Okay, maybe I'm an idiot, but this is one of those facts I'd missed until recently. Despite the impression you may have gotten from grade school and/or old Superman cartoons, diamonds are probably not lumps of coal that just got compressed real good—at least, not in exactly the way you might imagine.
Diamonds are made out of carbon, but the best evidence suggests that they form far more deeply down in the Earth than coal does. Instead of coal being smushed into diamonds, imagine something more like those "grow crystals out of Borax and water" experiments you did in grade school. Only, in this case, the experiment is performed in the fiery depths of Hell, as very un-coal-like atoms of carbon are compressed and heated deep in the Earth's mantle until they start to bond together and grow into a crystalline structure.
Once the crystals are formed, they get to the surface of the Earth via volcanic eruptions.
The really interesting thing about all of this is that it's one of those ideas that's very hard to verify. Diamonds form at a depth we can't go observe directly. All we have to work with is indirect evidence. Because of that, nobody knows exactly where the necessary carbon to make diamonds comes from. This is why the "diamonds are coal" story exists. Some scientists think the carbon is stuff that's existed in the Earth since this planet was formed. Others think it might be coming from terrestrial carbon that got shifted down to the lower levels via plate subduction—although, even then, we're talking about carbon, but not necessarily coal. It could be a combination of both. Either way, the mental image of smushed coal doesn't quite work.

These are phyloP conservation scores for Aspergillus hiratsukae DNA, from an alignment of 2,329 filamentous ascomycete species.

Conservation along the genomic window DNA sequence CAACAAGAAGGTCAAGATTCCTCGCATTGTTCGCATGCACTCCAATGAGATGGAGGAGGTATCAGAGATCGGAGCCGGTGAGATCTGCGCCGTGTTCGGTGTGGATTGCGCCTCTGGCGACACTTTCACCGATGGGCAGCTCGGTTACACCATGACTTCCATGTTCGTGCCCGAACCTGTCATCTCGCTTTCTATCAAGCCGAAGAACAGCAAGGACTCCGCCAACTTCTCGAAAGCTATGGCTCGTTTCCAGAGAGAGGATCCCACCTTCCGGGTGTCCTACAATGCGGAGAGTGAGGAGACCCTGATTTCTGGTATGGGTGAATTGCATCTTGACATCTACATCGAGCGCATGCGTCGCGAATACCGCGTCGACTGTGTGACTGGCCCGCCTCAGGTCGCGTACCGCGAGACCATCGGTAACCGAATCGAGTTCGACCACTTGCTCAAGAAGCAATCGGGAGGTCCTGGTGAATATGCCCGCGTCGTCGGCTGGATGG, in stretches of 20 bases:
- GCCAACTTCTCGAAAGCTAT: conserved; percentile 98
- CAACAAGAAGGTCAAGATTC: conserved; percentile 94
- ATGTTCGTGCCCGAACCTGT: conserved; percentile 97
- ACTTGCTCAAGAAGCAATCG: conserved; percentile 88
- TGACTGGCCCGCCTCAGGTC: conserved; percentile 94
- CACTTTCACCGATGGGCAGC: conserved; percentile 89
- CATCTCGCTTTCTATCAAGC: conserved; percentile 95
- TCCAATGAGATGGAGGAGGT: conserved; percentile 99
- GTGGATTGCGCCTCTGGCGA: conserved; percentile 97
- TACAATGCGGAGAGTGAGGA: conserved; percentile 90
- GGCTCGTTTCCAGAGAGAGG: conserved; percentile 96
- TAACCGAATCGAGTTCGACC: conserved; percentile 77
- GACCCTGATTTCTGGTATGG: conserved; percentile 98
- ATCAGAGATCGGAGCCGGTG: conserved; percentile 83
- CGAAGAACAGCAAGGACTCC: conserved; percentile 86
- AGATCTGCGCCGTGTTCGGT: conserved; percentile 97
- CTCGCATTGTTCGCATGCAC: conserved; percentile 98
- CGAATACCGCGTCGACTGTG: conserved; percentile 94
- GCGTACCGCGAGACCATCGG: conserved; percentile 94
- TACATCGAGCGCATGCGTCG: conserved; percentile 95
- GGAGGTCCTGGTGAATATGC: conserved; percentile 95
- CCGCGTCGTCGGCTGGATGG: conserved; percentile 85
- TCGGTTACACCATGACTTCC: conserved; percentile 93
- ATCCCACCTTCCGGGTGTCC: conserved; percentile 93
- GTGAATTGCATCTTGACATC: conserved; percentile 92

Thanks to a story written by Geology.com's Hobart King for busting the myth and inspiring to me to read a little more on this
Maggie Koerth-Baker is the science editor at BoingBoing.net. She writes a monthly column for The New York Times Magazine and is the author of Before the Lights Go Out, a book about electricity, infrastructure, and the future of energy. You can find Maggie on Twitter and Facebook.